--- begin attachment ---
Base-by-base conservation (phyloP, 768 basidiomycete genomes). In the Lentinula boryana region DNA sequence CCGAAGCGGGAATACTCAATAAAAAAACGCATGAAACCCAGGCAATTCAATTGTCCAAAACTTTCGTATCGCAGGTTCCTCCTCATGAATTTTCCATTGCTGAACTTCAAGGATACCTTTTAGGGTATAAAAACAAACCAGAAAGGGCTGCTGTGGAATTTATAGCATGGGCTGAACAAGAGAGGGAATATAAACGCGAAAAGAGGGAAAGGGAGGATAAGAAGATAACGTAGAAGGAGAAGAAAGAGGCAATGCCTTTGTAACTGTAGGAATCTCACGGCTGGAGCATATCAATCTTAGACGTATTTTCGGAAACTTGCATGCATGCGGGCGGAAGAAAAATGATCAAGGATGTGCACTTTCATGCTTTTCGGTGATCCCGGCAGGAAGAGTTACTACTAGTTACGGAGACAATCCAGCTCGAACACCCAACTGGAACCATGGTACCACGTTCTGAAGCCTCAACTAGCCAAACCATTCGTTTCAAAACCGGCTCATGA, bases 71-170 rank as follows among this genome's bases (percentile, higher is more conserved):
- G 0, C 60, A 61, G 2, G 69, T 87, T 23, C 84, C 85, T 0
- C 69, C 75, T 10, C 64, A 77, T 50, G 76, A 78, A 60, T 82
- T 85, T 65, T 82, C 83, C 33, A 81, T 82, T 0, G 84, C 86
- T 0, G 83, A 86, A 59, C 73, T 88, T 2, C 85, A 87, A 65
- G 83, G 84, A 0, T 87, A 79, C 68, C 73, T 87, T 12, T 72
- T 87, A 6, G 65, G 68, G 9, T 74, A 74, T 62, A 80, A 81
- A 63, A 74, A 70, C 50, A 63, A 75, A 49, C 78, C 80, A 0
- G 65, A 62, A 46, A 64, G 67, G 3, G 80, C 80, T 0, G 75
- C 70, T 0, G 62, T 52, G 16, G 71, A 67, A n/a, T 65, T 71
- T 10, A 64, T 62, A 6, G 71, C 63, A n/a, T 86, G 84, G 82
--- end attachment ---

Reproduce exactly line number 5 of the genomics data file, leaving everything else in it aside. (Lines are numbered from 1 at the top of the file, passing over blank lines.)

- T 0, G 83, A 86, A 59, C 73, T 88, T 2, C 85, A 87, A 65